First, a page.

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Kim Bailey: Sam Waley-Cohen bows out with ‘a report that’s the envy of most jockeys’


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  • The Cotswolds-based National Hunt trainer, who has sent out over 1,200 winners to date, reviews the end of the season and calls for more honesty

    THE 2022 Grand National meeting was great – three days of excellent racing were capped by a 50/1 shot winning the big race. Outsider he might
    have been, but when you analyse the form, you realise it was a well-planned plot that came to fruition.

    Noble Yeats had to qualify to be allowed to run and that meant he had to be placed over three miles, which he did, showing his form by finishing second to one of the best novice chasers in the country in Ahoy Senor at Wetherby.



    He was also ridden by Sam Waley-Cohen – who is not only a hugely capable amateur rider but his record around Aintree and in other big races must be the envy of most jockeys riding – and trained by a genius in Emmet Mullins. How stupid were we to let him go out and win at 50/1, but hindsight is a wonderful thing.

    Sam has now retired and his racing memories will fill a huge scrapbook to hand over to generations of Waley-Cohens; a huge result all round and especially for Sam’s parents, Robert and Felicity, who have supported and loved every moment of Sam’s journey.

    “The race is far too fast”

    THE post-race script was marred by two fatalities and the winning jockey being fined for using his whip too often. The first in my opinion is because the fences are now so small that the jockeys don’t fear them, and as a result race far too fast from the word go.

    The plastic fences that form the base of the layered brush are smaller than regulation fences, and with the brush being pushed off easily, horses soon realise they can brush through them and start almost hurdling the fences – at speed.

    Reducing the field size will not make a difference as the jockeys will continue to go the shortest way, and sanitising the race even more opens up all sorts of problems for the sport.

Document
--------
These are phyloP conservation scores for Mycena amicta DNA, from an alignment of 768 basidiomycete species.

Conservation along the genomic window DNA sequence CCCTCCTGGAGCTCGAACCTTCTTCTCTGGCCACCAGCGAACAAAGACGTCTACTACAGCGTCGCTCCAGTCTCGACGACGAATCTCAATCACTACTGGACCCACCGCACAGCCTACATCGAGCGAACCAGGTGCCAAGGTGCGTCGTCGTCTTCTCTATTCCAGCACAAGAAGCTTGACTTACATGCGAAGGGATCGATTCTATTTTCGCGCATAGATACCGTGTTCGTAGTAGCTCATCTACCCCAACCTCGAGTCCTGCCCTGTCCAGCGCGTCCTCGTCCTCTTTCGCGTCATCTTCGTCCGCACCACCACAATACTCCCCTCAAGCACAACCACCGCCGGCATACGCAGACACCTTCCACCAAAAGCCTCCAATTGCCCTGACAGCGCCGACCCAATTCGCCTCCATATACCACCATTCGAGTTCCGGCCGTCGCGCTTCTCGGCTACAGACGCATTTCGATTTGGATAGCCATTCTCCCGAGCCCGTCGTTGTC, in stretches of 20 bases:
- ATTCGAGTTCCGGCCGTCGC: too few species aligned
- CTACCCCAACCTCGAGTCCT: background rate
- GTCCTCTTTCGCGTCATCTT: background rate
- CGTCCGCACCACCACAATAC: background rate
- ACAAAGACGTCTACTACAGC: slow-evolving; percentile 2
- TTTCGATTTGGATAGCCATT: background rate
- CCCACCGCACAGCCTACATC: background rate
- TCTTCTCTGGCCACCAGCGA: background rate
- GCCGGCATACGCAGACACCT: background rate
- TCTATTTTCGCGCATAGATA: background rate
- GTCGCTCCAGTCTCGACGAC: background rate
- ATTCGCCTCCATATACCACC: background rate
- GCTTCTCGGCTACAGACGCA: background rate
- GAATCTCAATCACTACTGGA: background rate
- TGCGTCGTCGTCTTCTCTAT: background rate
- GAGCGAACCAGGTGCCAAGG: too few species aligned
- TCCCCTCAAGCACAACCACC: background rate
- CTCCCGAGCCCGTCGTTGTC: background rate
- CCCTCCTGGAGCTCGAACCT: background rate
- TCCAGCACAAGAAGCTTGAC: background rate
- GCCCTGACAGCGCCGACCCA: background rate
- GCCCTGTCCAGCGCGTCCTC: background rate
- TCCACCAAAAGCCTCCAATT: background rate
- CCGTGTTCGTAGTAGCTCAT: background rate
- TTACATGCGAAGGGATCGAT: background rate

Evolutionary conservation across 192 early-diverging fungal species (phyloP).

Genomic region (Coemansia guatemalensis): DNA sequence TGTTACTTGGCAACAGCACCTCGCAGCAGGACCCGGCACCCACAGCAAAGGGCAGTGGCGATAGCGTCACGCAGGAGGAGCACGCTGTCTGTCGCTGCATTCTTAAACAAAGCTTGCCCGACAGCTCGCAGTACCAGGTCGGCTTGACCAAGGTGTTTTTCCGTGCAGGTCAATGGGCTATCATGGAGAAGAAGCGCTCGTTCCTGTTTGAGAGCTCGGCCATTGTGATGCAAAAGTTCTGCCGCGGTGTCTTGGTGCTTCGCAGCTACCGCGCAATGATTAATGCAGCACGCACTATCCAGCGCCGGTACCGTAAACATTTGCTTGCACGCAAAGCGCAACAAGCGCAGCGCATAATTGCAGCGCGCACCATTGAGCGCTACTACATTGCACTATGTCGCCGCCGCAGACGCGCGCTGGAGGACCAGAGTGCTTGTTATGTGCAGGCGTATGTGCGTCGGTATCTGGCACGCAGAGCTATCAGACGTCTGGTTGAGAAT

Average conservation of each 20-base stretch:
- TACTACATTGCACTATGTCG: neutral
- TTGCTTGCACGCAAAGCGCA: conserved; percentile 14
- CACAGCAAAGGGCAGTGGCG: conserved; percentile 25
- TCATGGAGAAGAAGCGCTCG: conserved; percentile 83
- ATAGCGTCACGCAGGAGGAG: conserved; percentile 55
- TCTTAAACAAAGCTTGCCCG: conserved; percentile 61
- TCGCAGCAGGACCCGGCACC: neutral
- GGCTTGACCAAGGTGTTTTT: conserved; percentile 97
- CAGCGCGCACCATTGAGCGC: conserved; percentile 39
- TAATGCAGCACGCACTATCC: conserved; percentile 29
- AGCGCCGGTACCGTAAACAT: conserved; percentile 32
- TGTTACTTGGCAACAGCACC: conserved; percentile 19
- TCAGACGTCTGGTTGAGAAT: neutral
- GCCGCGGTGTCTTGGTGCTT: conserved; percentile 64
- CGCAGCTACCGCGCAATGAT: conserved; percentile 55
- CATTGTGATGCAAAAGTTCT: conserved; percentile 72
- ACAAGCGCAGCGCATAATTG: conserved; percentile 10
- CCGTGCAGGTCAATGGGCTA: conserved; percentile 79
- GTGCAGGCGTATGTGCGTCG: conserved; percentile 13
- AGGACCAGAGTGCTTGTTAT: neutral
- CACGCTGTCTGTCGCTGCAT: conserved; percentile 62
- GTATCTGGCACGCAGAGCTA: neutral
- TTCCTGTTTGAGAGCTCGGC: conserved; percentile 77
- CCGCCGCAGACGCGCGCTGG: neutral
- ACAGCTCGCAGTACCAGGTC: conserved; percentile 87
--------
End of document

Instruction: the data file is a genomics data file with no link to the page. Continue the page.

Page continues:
As for the whip, I have been an advocate that jockeys’ punishment should be removal of winning prize money, but on this occasion Sam did not receive any, as he is an amateur. Sadly, when your blood is up and you are about to win the biggest race in the world and your ultimate dream, you probably forget to count.

    The whip is an ongoing issue that was taken up by the endless social media channels and of course on TV, and although the average race-goer would not have noticed for one minute that Sam had overplayed his part, we have to take steps to sort – though I don’t believe that banning the whip is the answer.

    A tough job

    SULEKHA VARMA, Aintree’s new clerk of the course, certainly had a difficult time leading up to the big three-day meeting. There had been no rain and the British weather forecasters had consistently got it wrong when handing out some idea as to what weather we should have been expecting.

    The ground has to be good to soft to start the meeting and, like the Cheltenham Festival, water was needed to make sure it was that for day one. Cheltenham fell foul when unforecasted weather dropped 22mm of rain, while the 21mm forecasted for the Tuesday before Aintree’s meeting disappeared.

    Who would want to be a clerk of the course? It’s a shocking job, but on that note, this season has tested the best and has certainly tested us trainers when relying on trust.

    Too many clerks of the course gave what seemed to be the wrong information early this winter, and good ground must be good ground, not far firmer. Taking horses out when arriving at the meeting costs an owner at least £750, so it is an expensive call and trust is quickly lost.

    Something to look forward to

    IT is time to look back on another wonderful jumps season. It has probably been one of the most difficult ones to train in as there has been no sort of a winter.

    Many trainers have been struggling with horses out of form. Horses look well and perform at home, but when put under pressure they have folded all too easily. Some have blamed hay, but frankly I believe we have all had horses who were just under the weather for a period of time. It happens in humans, but at least they can tell you.

    This winter, we have seen the unforgettable clash between Shishkin and Energumene at Ascot, and now we can look forward to the mouth-watering clash between the two hurdling champions, Constitution Hill and Honeysuckle.

    Certainly that’s something to look forward to.

    • This column is also available to read in Horse & Hound magazine, on sale Thursday 21 April

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